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Postage Stamp - viewed 115,637 times

1. Preparing the document

Open a new document in Photoshop with a size of 350 x 300 pixels.

Add a new layer by clicking on the Create a New Layer icon New Layer in the layers palette.
With this layer active (a Brushin front of it in the layers palette), add a Layer Mask by clicking on the Add a Layer Mask icon Add Maskin the layers palette. This will make the layer mask automatically active. We're going to use this mask in step #3 to add to make the stamp's edges.

2. Preparing the brush

Click on the brush icon Brush Tool in the Tool Bar to activate the Brush Tool or press the letter B on your keyboard.
Select the Brushes Palette by using one of the following 3 methods
  • Pressing F5 on your keyboard
  • Selecting the Brushes Palette in the Options Bar
    Brushes Palette in Options Bar
  • In the menu: Window / Brushes

In the Brushes Palette select Brush Tip Shape (A) and select a Diameter for the brush of 17 px (B), a Hardness of 100% and a Spacing of 140 (C). Make sure that all the options underneath Brush Tip Shape (like Shape Dynamics, Scattering, Texture, etc) are not selected.

Brushes Palette

Press the letter D on your keyboard, which makes the foreground color black and the background color white:Switching fore- and background colors
Now press X on your keyboard to switch fore- and background color: Resetting fore- and background colors
The foreground color should be black now.

3. Draw the dots

Before we're going to draw the dots we need to mark the size of the stamp. Go to the Tool Bar and select the Rectangle Tool Rectangle or press the letter U on your keyboard. Now make sure that the option Paths is selected in the Options Bar:

Paths

Now draw the initial shape of the stamp with the rectangle tool, until you have something like this:

Rectangular shape

 

Before you proceed with the next step; make sure that the Layer Mask is still active (notice the Mask in front of the layer and the double border around the mask), if not, click on it.

The next step is to activate the Paths palette by clicking on the Paths tab (A), opening the fly-out menu by clicking on the little black triangle (B) and selecting Stroke Path... (C).

Stroking a path

In the window that pops up, select Brush and click OK.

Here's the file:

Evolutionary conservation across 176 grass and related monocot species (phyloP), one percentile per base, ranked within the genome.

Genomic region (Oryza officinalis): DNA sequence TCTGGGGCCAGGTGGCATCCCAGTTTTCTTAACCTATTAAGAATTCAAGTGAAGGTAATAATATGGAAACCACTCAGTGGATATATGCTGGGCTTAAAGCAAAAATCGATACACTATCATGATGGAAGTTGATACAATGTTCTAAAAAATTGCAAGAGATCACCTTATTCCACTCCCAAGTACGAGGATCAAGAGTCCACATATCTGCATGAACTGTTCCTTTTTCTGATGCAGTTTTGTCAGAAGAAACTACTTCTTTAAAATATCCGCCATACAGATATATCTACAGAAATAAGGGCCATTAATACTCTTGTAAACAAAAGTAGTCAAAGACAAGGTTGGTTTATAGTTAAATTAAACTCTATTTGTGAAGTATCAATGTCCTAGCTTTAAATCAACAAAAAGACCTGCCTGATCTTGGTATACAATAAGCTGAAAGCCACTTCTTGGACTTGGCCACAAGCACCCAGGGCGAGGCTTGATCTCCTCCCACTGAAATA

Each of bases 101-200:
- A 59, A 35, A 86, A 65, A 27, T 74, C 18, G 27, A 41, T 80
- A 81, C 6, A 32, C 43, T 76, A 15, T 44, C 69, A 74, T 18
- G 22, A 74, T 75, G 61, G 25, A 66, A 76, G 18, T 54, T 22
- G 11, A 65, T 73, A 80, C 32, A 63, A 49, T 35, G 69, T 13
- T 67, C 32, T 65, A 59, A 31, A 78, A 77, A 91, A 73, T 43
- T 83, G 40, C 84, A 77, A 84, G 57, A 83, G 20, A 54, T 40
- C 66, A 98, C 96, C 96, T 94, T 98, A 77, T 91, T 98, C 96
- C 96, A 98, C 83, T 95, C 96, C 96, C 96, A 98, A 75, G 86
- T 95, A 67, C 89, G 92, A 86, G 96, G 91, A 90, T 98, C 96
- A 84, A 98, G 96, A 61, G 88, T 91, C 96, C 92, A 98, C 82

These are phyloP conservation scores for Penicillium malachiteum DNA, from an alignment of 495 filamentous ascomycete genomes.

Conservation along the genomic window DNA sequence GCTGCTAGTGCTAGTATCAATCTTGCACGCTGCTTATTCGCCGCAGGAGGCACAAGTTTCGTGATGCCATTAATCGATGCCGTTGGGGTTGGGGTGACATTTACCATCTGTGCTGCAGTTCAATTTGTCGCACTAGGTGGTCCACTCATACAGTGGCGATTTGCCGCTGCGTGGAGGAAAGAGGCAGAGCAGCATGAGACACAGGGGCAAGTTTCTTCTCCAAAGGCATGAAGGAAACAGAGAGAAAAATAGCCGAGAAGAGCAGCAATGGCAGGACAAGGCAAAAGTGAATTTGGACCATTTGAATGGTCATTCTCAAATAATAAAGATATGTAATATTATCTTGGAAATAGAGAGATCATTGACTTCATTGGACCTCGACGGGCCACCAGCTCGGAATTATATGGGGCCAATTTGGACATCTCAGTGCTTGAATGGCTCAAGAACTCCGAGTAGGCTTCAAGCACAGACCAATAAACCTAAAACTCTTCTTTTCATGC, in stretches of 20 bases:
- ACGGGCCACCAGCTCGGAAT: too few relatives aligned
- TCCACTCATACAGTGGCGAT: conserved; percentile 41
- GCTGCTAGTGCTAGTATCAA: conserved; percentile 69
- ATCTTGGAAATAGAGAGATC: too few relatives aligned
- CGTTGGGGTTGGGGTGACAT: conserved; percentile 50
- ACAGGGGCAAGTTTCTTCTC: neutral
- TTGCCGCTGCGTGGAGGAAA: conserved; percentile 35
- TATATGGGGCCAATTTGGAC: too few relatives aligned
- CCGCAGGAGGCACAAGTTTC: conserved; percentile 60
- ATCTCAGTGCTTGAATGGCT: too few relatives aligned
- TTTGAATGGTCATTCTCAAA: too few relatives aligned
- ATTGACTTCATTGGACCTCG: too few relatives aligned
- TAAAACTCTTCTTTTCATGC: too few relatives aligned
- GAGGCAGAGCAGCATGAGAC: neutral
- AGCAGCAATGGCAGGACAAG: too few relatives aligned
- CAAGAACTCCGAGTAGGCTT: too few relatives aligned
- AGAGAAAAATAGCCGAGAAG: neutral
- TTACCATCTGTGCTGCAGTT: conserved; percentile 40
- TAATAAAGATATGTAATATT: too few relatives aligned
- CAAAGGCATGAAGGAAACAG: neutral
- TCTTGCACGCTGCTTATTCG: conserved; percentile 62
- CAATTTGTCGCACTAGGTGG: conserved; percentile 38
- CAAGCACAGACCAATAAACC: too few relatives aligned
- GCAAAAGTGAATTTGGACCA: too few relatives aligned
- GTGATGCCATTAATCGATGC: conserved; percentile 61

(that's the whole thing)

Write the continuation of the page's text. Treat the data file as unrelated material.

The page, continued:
Stroke tool selection

 

A quicker way to do the same is by clicking on the Stroke Path with Brush iconStroke Pathin the Paths palette:

Stroke path with brush in paths palette

Tip: hold down the Alt key (option key on the Mac) before you click on the Stroke Path with Brush iconStroke Pathto be able to select the tool you want to use for the stroke like we saw in an earlier screenshot. By default Brush is selected. Use the method that your prefer. For beginners it might be easier to remember the fly-out menu than all these dozens of icons and that's why I'm showing both approaches.

Ok, so we have stroked the path, but you might wonder why you're not seeing anything change in the paths palette. That is because the path palette only shows vector based shapes and not pixels. Our stroked path is based on a brush, so the stroke was added to the pixel based mask (which was active during the stroke). You'll see soon enough.

4. Final touches

Click on the Load path as a selection iconLoad Pathin the Paths palette:

Load path as selection in paths palette

This will convert the path to a selection.

Now click on the Layers tab to activate the layers palette and disable the mask by clicking on the layer's thumbnail with the checkerboard pattern (you'll notice aBrushappear in front of it and a double border around the thumbnail).
Notice that our mask now shows the result of stroking the path:

Layers Palette with Mask showing result of stroked path

 

Set the foreground color...

Selecting foreground color... by clicking on the foreground color in the options bar.

In the Color Picker window that pops up, select your preferred color and click OK.
Select the Paint Bucket Tool Paint Bucket Toolin the Tool Bar and fill the selection:

Filled

 

You can finish it off by adding some noise to the paper, roughening the edges, adding some color stains and an image, it all depends on how you want it to look.

Example

Have fun!

For more help with Photoshop check out ourPhotoshop Trainingsection.

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